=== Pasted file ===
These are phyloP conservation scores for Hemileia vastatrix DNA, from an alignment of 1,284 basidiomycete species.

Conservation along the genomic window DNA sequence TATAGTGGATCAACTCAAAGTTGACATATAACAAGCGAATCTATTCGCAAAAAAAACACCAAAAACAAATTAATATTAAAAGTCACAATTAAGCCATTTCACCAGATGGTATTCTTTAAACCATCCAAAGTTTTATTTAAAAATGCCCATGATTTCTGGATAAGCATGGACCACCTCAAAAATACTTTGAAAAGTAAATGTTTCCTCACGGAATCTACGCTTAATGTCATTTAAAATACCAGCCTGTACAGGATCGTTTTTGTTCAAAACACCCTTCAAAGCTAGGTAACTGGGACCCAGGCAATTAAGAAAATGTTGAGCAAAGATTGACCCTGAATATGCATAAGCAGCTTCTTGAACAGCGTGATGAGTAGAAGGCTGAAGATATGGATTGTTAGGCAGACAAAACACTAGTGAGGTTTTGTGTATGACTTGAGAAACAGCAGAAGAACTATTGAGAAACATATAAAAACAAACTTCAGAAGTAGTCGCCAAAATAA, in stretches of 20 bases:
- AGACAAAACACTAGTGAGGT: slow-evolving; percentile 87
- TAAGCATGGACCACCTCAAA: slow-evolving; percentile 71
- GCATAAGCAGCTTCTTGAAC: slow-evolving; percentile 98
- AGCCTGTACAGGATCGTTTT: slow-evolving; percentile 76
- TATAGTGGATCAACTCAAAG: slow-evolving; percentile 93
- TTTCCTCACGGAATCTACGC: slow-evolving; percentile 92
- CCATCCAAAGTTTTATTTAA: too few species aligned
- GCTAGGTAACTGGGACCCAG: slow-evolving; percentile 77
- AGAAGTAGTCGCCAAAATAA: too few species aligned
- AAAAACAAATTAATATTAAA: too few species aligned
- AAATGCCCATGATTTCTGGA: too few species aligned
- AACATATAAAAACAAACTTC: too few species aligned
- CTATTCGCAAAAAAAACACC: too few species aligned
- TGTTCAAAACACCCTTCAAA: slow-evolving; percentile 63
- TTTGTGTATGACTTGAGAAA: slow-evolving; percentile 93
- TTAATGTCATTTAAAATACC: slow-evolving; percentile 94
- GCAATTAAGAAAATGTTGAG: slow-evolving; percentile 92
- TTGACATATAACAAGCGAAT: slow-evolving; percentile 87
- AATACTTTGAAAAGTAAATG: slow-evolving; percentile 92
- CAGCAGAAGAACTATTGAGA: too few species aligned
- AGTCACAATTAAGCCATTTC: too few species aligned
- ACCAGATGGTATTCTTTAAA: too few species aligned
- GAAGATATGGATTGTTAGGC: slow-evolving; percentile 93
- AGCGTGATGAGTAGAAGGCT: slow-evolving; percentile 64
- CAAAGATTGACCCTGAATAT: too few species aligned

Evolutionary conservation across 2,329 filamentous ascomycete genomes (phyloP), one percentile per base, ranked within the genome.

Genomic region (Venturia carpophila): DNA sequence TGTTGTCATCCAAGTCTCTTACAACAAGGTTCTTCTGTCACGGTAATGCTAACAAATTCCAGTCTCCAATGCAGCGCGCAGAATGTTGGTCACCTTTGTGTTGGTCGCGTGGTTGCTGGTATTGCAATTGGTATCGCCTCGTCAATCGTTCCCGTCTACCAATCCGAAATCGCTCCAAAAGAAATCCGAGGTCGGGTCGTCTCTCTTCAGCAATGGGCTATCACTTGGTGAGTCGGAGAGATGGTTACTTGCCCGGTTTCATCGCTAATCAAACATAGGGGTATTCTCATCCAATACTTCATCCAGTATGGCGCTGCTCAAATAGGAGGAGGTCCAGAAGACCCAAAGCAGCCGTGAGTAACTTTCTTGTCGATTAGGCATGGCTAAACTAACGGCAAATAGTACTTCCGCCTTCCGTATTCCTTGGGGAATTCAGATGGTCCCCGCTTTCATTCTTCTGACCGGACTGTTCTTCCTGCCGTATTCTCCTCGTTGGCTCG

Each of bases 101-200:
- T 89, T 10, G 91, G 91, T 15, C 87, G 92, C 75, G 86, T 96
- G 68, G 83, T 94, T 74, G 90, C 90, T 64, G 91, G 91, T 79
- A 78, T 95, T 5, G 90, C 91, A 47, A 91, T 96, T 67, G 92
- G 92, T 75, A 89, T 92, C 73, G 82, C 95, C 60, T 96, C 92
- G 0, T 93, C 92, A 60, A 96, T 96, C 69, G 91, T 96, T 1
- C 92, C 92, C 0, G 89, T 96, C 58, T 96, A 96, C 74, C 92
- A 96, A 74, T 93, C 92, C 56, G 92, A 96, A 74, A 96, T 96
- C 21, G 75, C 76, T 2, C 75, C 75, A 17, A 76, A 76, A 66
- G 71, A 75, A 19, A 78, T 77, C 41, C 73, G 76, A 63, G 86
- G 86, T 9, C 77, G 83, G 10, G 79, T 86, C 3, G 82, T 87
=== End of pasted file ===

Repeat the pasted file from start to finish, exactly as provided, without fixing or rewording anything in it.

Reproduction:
These are phyloP conservation scores for Hemileia vastatrix DNA, from an alignment of 1,284 basidiomycete species.

Conservation along the genomic window DNA sequence TATAGTGGATCAACTCAAAGTTGACATATAACAAGCGAATCTATTCGCAAAAAAAACACCAAAAACAAATTAATATTAAAAGTCACAATTAAGCCATTTCACCAGATGGTATTCTTTAAACCATCCAAAGTTTTATTTAAAAATGCCCATGATTTCTGGATAAGCATGGACCACCTCAAAAATACTTTGAAAAGTAAATGTTTCCTCACGGAATCTACGCTTAATGTCATTTAAAATACCAGCCTGTACAGGATCGTTTTTGTTCAAAACACCCTTCAAAGCTAGGTAACTGGGACCCAGGCAATTAAGAAAATGTTGAGCAAAGATTGACCCTGAATATGCATAAGCAGCTTCTTGAACAGCGTGATGAGTAGAAGGCTGAAGATATGGATTGTTAGGCAGACAAAACACTAGTGAGGTTTTGTGTATGACTTGAGAAACAGCAGAAGAACTATTGAGAAACATATAAAAACAAACTTCAGAAGTAGTCGCCAAAATAA, in stretches of 20 bases:
- AGACAAAACACTAGTGAGGT: slow-evolving; percentile 87
- TAAGCATGGACCACCTCAAA: slow-evolving; percentile 71
- GCATAAGCAGCTTCTTGAAC: slow-evolving; percentile 98
- AGCCTGTACAGGATCGTTTT: slow-evolving; percentile 76
- TATAGTGGATCAACTCAAAG: slow-evolving; percentile 93
- TTTCCTCACGGAATCTACGC: slow-evolving; percentile 92
- CCATCCAAAGTTTTATTTAA: too few species aligned
- GCTAGGTAACTGGGACCCAG: slow-evolving; percentile 77
- AGAAGTAGTCGCCAAAATAA: too few species aligned
- AAAAACAAATTAATATTAAA: too few species aligned
- AAATGCCCATGATTTCTGGA: too few species aligned
- AACATATAAAAACAAACTTC: too few species aligned
- CTATTCGCAAAAAAAACACC: too few species aligned
- TGTTCAAAACACCCTTCAAA: slow-evolving; percentile 63
- TTTGTGTATGACTTGAGAAA: slow-evolving; percentile 93
- TTAATGTCATTTAAAATACC: slow-evolving; percentile 94
- GCAATTAAGAAAATGTTGAG: slow-evolving; percentile 92
- TTGACATATAACAAGCGAAT: slow-evolving; percentile 87
- AATACTTTGAAAAGTAAATG: slow-evolving; percentile 92
- CAGCAGAAGAACTATTGAGA: too few species aligned
- AGTCACAATTAAGCCATTTC: too few species aligned
- ACCAGATGGTATTCTTTAAA: too few species aligned
- GAAGATATGGATTGTTAGGC: slow-evolving; percentile 93
- AGCGTGATGAGTAGAAGGCT: slow-evolving; percentile 64
- CAAAGATTGACCCTGAATAT: too few species aligned

Evolutionary conservation across 2,329 filamentous ascomycete genomes (phyloP), one percentile per base, ranked within the genome.

Genomic region (Venturia carpophila): DNA sequence TGTTGTCATCCAAGTCTCTTACAACAAGGTTCTTCTGTCACGGTAATGCTAACAAATTCCAGTCTCCAATGCAGCGCGCAGAATGTTGGTCACCTTTGTGTTGGTCGCGTGGTTGCTGGTATTGCAATTGGTATCGCCTCGTCAATCGTTCCCGTCTACCAATCCGAAATCGCTCCAAAAGAAATCCGAGGTCGGGTCGTCTCTCTTCAGCAATGGGCTATCACTTGGTGAGTCGGAGAGATGGTTACTTGCCCGGTTTCATCGCTAATCAAACATAGGGGTATTCTCATCCAATACTTCATCCAGTATGGCGCTGCTCAAATAGGAGGAGGTCCAGAAGACCCAAAGCAGCCGTGAGTAACTTTCTTGTCGATTAGGCATGGCTAAACTAACGGCAAATAGTACTTCCGCCTTCCGTATTCCTTGGGGAATTCAGATGGTCCCCGCTTTCATTCTTCTGACCGGACTGTTCTTCCTGCCGTATTCTCCTCGTTGGCTCG

Each of bases 101-200:
- T 89, T 10, G 91, G 91, T 15, C 87, G 92, C 75, G 86, T 96
- G 68, G 83, T 94, T 74, G 90, C 90, T 64, G 91, G 91, T 79
- A 78, T 95, T 5, G 90, C 91, A 47, A 91, T 96, T 67, G 92
- G 92, T 75, A 89, T 92, C 73, G 82, C 95, C 60, T 96, C 92
- G 0, T 93, C 92, A 60, A 96, T 96, C 69, G 91, T 96, T 1
- C 92, C 92, C 0, G 89, T 96, C 58, T 96, A 96, C 74, C 92
- A 96, A 74, T 93, C 92, C 56, G 92, A 96, A 74, A 96, T 96
- C 21, G 75, C 76, T 2, C 75, C 75, A 17, A 76, A 76, A 66
- G 71, A 75, A 19, A 78, T 77, C 41, C 73, G 76, A 63, G 86
- G 86, T 9, C 77, G 83, G 10, G 79, T 86, C 3, G 82, T 87